Speaking ahead of a conference to be held jointly by the IMF and the International Labour Organization on policies to support employment-orientated growth, IMF Chief Economist Olivier Blanchard pointed to the importance of bringing down unemployment, saying "whether unemployment is 10 per cent or 5 per cent is a very big deal, not just for the pain it imposes on the unemployed but for the anxiety it creates for many of the employed. And when you realise that the crisis has led so far to 30 million more people becoming unemployed, you get a sense of the immense human cost of the crisis."
With unemployment close to double-digits in the US and growth slowing to just 0.4 per cent in the June quarter, President Obama has announced additional steps to grow the economy and create jobs, including a US$50 billion transport infrastructure plan. This investment echoes our own nation-building investments in the 2009 Budget in road, rail and port infrastructure, which both supported growth and helped build long-term productive capacity. The small business tax cut currently before Congress is also a reminder of the small business tax break we put in place in December 2008 and expanded in February 2009. And Japan last week approved a US$11 billion stimulus package to help its ailing economy which also includes initiatives to support small business.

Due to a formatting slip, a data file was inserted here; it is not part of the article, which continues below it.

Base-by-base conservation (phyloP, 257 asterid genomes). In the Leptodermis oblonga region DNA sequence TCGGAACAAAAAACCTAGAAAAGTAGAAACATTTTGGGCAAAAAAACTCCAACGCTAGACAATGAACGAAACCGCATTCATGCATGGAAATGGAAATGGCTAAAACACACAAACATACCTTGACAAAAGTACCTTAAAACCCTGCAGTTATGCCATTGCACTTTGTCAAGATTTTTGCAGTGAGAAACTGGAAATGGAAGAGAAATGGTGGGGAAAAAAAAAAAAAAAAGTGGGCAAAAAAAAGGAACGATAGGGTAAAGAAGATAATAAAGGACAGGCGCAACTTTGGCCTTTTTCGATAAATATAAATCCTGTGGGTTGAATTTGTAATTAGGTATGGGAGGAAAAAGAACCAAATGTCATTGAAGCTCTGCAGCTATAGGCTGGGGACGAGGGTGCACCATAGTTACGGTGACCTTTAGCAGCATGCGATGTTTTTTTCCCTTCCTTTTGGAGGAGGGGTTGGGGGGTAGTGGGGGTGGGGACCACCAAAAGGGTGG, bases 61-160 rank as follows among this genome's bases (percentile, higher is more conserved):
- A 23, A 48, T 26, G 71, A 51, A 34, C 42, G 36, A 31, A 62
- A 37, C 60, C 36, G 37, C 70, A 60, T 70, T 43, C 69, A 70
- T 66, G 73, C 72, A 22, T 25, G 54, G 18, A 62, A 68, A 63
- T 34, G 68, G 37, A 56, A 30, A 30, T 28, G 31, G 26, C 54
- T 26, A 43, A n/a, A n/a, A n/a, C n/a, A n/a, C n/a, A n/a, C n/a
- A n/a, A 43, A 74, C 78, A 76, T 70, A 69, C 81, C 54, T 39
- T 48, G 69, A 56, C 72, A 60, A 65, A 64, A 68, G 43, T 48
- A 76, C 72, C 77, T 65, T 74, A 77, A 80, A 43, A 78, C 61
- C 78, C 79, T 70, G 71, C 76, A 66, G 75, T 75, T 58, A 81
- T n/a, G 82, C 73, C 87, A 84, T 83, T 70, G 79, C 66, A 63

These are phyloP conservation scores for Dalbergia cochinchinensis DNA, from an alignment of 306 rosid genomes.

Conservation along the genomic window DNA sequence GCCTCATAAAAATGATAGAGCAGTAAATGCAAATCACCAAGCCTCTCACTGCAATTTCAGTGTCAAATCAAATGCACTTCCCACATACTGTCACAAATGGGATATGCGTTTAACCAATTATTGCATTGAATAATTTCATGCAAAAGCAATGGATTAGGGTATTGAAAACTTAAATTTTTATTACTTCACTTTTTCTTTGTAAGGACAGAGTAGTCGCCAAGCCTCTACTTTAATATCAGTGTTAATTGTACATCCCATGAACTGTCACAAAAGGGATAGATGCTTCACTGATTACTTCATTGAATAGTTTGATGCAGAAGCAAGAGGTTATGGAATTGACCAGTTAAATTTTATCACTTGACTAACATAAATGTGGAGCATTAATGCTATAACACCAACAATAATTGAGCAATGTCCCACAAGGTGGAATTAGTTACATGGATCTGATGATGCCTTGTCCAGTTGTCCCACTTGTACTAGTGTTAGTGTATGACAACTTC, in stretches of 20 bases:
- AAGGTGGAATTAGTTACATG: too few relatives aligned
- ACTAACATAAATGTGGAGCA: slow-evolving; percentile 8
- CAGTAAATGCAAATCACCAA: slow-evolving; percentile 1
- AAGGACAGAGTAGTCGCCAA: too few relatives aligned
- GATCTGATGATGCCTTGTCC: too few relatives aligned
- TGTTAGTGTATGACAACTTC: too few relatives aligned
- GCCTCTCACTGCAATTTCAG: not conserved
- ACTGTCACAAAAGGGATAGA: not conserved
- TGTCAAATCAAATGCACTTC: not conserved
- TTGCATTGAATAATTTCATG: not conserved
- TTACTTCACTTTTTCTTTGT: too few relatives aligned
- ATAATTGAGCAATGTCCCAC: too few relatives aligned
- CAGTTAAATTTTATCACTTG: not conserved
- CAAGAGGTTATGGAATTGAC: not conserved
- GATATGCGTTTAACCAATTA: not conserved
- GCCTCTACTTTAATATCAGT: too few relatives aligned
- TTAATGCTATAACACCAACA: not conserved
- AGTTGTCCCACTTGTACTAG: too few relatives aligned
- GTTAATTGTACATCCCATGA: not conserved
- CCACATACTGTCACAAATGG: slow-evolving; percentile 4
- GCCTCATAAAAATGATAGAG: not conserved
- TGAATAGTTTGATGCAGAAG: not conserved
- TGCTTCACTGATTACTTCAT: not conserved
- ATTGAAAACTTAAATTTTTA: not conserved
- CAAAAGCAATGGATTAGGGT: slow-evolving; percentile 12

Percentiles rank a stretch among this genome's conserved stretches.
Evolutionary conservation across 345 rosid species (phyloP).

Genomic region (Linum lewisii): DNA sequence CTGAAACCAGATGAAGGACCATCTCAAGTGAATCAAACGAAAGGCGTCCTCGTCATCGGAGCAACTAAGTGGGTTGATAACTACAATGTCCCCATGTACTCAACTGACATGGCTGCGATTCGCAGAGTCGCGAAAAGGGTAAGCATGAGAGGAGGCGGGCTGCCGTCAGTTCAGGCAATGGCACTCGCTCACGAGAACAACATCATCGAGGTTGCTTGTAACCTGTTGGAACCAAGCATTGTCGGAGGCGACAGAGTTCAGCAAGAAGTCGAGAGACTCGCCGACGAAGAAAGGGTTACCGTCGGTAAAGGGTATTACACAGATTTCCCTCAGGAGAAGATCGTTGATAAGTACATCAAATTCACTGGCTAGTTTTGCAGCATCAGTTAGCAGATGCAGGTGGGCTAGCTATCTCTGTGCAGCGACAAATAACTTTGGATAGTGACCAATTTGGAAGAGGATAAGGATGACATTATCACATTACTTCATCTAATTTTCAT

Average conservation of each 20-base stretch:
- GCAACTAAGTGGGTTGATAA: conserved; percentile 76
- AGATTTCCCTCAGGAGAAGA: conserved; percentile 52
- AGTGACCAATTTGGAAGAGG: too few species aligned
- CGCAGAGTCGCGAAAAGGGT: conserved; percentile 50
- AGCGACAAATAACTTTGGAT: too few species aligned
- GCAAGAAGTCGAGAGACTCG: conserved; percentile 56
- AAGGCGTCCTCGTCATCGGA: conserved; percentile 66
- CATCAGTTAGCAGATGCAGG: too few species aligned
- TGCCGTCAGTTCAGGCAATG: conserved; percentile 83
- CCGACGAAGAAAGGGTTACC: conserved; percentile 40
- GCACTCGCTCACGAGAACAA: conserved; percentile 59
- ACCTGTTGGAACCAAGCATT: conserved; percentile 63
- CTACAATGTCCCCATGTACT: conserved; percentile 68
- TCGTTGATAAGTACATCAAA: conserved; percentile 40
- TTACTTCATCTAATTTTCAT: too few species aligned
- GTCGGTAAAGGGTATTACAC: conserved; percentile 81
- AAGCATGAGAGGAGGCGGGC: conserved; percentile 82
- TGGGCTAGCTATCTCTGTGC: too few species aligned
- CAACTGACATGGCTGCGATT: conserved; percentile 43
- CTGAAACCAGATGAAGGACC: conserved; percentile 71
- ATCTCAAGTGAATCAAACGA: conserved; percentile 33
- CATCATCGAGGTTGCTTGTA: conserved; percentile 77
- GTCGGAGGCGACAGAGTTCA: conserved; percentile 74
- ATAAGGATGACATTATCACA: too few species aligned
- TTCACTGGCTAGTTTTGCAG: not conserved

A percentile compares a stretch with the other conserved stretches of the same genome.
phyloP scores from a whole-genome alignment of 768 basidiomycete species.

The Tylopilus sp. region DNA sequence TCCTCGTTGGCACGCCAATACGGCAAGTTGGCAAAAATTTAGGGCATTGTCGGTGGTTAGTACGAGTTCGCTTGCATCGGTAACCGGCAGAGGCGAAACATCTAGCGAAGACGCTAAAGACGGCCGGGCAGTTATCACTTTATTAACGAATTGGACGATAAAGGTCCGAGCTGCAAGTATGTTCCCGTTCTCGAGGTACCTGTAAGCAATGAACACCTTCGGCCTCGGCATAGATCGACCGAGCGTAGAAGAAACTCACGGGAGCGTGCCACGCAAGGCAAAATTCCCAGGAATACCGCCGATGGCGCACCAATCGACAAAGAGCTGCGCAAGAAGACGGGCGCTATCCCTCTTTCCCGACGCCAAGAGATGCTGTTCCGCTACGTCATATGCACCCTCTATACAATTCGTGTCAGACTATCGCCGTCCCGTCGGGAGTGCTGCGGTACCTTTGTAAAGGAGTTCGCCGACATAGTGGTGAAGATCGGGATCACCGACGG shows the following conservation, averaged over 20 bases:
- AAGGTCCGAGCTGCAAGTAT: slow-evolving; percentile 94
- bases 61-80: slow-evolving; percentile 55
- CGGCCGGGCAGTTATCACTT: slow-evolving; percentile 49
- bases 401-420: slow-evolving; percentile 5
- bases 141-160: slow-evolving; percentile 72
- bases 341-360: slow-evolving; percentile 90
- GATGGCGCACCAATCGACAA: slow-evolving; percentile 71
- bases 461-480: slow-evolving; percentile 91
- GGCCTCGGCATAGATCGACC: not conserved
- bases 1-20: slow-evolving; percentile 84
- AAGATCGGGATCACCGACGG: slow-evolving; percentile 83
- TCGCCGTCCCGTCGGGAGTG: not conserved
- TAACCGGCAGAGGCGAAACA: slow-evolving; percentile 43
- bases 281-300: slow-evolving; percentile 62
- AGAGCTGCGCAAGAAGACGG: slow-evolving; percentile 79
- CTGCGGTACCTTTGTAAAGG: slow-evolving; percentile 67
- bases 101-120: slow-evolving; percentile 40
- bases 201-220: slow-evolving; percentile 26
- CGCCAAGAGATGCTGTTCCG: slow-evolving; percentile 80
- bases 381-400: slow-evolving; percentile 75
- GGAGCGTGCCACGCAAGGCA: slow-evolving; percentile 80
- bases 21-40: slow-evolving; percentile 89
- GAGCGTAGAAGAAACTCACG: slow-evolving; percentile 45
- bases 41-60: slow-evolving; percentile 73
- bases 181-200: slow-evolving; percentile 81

The OECD's latest Interim Economic Assessment is a reminder of the ongoing challenges facing the global economy. It talks about a "great uncertainty" surrounding the global economic outlook with recent indicators pointing to a slowdown in the pace of the world economy's recovery. The OECD reports that it is not yet clear if the loss of momentum in the global recovery is temporary or if it signals a greater underlying weakness in private demand as policy stimulus winds down. In contrast to many of the big industrialised economies which are struggling to maintain economic momentum, our economy continues to grow strongly, with GDP increasing by 3.3 per cent through the year to the June quarter.
The OECD report also highlights the strength of Australia's public finances, confirming we have the lowest gross government debt of any reported OECD country. This follows Standard & Poor's announcement on Monday re-affirming Australia's AAA sovereign credit rating. In making its announcement, the global ratings agency stated that Australia's "fiscal position remains stronger than most AAA rated peers", pointing to our "low public debt and strong fiscal discipline".